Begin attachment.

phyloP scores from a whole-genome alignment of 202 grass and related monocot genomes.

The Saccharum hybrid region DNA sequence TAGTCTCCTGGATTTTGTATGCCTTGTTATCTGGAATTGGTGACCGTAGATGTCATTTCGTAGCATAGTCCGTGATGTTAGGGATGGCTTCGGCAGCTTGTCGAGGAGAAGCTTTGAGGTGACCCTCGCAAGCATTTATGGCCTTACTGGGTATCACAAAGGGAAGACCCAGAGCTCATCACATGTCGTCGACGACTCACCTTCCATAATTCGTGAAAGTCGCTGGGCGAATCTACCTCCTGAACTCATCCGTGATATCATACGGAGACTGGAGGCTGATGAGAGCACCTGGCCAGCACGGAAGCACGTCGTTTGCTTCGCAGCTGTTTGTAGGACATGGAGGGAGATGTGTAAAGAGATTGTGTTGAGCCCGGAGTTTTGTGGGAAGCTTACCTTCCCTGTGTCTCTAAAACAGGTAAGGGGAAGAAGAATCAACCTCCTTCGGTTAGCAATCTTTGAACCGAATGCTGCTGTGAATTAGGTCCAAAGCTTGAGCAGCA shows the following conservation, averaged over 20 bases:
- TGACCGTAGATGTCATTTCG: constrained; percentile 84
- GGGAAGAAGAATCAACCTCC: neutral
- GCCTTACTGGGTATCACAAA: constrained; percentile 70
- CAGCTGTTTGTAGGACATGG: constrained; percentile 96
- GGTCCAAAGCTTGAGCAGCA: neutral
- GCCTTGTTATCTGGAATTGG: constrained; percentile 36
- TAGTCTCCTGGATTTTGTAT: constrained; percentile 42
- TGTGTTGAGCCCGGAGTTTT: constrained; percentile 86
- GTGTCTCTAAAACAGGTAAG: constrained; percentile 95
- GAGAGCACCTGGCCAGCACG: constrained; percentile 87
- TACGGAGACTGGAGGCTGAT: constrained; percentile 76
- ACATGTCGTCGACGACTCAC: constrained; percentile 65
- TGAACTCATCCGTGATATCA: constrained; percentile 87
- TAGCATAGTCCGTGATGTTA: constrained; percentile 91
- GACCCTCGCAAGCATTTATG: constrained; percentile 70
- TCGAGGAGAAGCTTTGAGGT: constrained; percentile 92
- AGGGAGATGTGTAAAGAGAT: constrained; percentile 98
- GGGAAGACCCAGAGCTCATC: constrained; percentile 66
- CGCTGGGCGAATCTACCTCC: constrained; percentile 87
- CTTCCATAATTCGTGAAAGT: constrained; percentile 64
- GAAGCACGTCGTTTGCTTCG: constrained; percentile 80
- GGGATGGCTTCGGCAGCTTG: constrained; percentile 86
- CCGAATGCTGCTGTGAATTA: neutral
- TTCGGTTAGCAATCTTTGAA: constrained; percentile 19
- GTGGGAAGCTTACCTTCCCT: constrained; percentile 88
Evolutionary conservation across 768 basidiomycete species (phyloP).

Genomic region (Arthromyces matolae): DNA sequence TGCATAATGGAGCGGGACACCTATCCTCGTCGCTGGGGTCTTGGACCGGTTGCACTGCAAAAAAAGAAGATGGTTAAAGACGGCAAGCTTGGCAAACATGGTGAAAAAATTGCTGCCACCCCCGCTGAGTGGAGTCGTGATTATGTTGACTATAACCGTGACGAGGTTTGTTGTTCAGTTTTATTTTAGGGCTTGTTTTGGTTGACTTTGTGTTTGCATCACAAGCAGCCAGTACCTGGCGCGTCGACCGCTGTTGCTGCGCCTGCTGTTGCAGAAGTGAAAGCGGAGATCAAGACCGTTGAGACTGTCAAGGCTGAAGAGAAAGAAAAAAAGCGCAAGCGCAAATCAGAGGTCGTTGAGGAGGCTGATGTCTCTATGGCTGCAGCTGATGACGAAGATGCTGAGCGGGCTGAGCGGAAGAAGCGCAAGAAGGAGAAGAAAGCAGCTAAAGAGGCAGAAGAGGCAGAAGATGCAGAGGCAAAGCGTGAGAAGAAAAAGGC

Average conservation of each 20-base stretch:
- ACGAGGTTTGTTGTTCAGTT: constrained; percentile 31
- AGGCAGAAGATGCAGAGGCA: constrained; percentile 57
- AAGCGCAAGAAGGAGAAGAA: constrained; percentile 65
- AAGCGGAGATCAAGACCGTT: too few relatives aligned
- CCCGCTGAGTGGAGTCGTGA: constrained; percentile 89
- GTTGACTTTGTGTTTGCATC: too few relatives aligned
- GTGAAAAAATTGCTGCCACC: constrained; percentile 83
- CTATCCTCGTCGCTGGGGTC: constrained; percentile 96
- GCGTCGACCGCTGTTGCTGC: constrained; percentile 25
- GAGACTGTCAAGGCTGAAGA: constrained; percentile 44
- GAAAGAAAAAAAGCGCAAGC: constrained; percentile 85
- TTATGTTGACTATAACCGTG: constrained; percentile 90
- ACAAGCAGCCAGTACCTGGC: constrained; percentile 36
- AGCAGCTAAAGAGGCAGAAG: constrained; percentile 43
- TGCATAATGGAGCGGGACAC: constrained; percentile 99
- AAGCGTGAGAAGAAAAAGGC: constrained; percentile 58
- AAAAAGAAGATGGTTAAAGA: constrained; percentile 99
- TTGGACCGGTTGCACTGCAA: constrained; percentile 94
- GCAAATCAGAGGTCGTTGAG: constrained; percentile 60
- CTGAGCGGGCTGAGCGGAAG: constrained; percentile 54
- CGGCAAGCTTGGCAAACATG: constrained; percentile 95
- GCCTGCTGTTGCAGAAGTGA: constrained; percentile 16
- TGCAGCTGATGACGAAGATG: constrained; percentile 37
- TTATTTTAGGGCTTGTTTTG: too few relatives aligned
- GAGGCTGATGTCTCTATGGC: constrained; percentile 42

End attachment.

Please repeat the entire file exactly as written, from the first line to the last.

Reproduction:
phyloP scores from a whole-genome alignment of 202 grass and related monocot genomes.

The Saccharum hybrid region DNA sequence TAGTCTCCTGGATTTTGTATGCCTTGTTATCTGGAATTGGTGACCGTAGATGTCATTTCGTAGCATAGTCCGTGATGTTAGGGATGGCTTCGGCAGCTTGTCGAGGAGAAGCTTTGAGGTGACCCTCGCAAGCATTTATGGCCTTACTGGGTATCACAAAGGGAAGACCCAGAGCTCATCACATGTCGTCGACGACTCACCTTCCATAATTCGTGAAAGTCGCTGGGCGAATCTACCTCCTGAACTCATCCGTGATATCATACGGAGACTGGAGGCTGATGAGAGCACCTGGCCAGCACGGAAGCACGTCGTTTGCTTCGCAGCTGTTTGTAGGACATGGAGGGAGATGTGTAAAGAGATTGTGTTGAGCCCGGAGTTTTGTGGGAAGCTTACCTTCCCTGTGTCTCTAAAACAGGTAAGGGGAAGAAGAATCAACCTCCTTCGGTTAGCAATCTTTGAACCGAATGCTGCTGTGAATTAGGTCCAAAGCTTGAGCAGCA shows the following conservation, averaged over 20 bases:
- TGACCGTAGATGTCATTTCG: constrained; percentile 84
- GGGAAGAAGAATCAACCTCC: neutral
- GCCTTACTGGGTATCACAAA: constrained; percentile 70
- CAGCTGTTTGTAGGACATGG: constrained; percentile 96
- GGTCCAAAGCTTGAGCAGCA: neutral
- GCCTTGTTATCTGGAATTGG: constrained; percentile 36
- TAGTCTCCTGGATTTTGTAT: constrained; percentile 42
- TGTGTTGAGCCCGGAGTTTT: constrained; percentile 86
- GTGTCTCTAAAACAGGTAAG: constrained; percentile 95
- GAGAGCACCTGGCCAGCACG: constrained; percentile 87
- TACGGAGACTGGAGGCTGAT: constrained; percentile 76
- ACATGTCGTCGACGACTCAC: constrained; percentile 65
- TGAACTCATCCGTGATATCA: constrained; percentile 87
- TAGCATAGTCCGTGATGTTA: constrained; percentile 91
- GACCCTCGCAAGCATTTATG: constrained; percentile 70
- TCGAGGAGAAGCTTTGAGGT: constrained; percentile 92
- AGGGAGATGTGTAAAGAGAT: constrained; percentile 98
- GGGAAGACCCAGAGCTCATC: constrained; percentile 66
- CGCTGGGCGAATCTACCTCC: constrained; percentile 87
- CTTCCATAATTCGTGAAAGT: constrained; percentile 64
- GAAGCACGTCGTTTGCTTCG: constrained; percentile 80
- GGGATGGCTTCGGCAGCTTG: constrained; percentile 86
- CCGAATGCTGCTGTGAATTA: neutral
- TTCGGTTAGCAATCTTTGAA: constrained; percentile 19
- GTGGGAAGCTTACCTTCCCT: constrained; percentile 88
Evolutionary conservation across 768 basidiomycete species (phyloP).

Genomic region (Arthromyces matolae): DNA sequence TGCATAATGGAGCGGGACACCTATCCTCGTCGCTGGGGTCTTGGACCGGTTGCACTGCAAAAAAAGAAGATGGTTAAAGACGGCAAGCTTGGCAAACATGGTGAAAAAATTGCTGCCACCCCCGCTGAGTGGAGTCGTGATTATGTTGACTATAACCGTGACGAGGTTTGTTGTTCAGTTTTATTTTAGGGCTTGTTTTGGTTGACTTTGTGTTTGCATCACAAGCAGCCAGTACCTGGCGCGTCGACCGCTGTTGCTGCGCCTGCTGTTGCAGAAGTGAAAGCGGAGATCAAGACCGTTGAGACTGTCAAGGCTGAAGAGAAAGAAAAAAAGCGCAAGCGCAAATCAGAGGTCGTTGAGGAGGCTGATGTCTCTATGGCTGCAGCTGATGACGAAGATGCTGAGCGGGCTGAGCGGAAGAAGCGCAAGAAGGAGAAGAAAGCAGCTAAAGAGGCAGAAGAGGCAGAAGATGCAGAGGCAAAGCGTGAGAAGAAAAAGGC

Average conservation of each 20-base stretch:
- ACGAGGTTTGTTGTTCAGTT: constrained; percentile 31
- AGGCAGAAGATGCAGAGGCA: constrained; percentile 57
- AAGCGCAAGAAGGAGAAGAA: constrained; percentile 65
- AAGCGGAGATCAAGACCGTT: too few relatives aligned
- CCCGCTGAGTGGAGTCGTGA: constrained; percentile 89
- GTTGACTTTGTGTTTGCATC: too few relatives aligned
- GTGAAAAAATTGCTGCCACC: constrained; percentile 83
- CTATCCTCGTCGCTGGGGTC: constrained; percentile 96
- GCGTCGACCGCTGTTGCTGC: constrained; percentile 25
- GAGACTGTCAAGGCTGAAGA: constrained; percentile 44
- GAAAGAAAAAAAGCGCAAGC: constrained; percentile 85
- TTATGTTGACTATAACCGTG: constrained; percentile 90
- ACAAGCAGCCAGTACCTGGC: constrained; percentile 36
- AGCAGCTAAAGAGGCAGAAG: constrained; percentile 43
- TGCATAATGGAGCGGGACAC: constrained; percentile 99
- AAGCGTGAGAAGAAAAAGGC: constrained; percentile 58
- AAAAAGAAGATGGTTAAAGA: constrained; percentile 99
- TTGGACCGGTTGCACTGCAA: constrained; percentile 94
- GCAAATCAGAGGTCGTTGAG: constrained; percentile 60
- CTGAGCGGGCTGAGCGGAAG: constrained; percentile 54
- CGGCAAGCTTGGCAAACATG: constrained; percentile 95
- GCCTGCTGTTGCAGAAGTGA: constrained; percentile 16
- TGCAGCTGATGACGAAGATG: constrained; percentile 37
- TTATTTTAGGGCTTGTTTTG: too few relatives aligned
- GAGGCTGATGTCTCTATGGC: constrained; percentile 42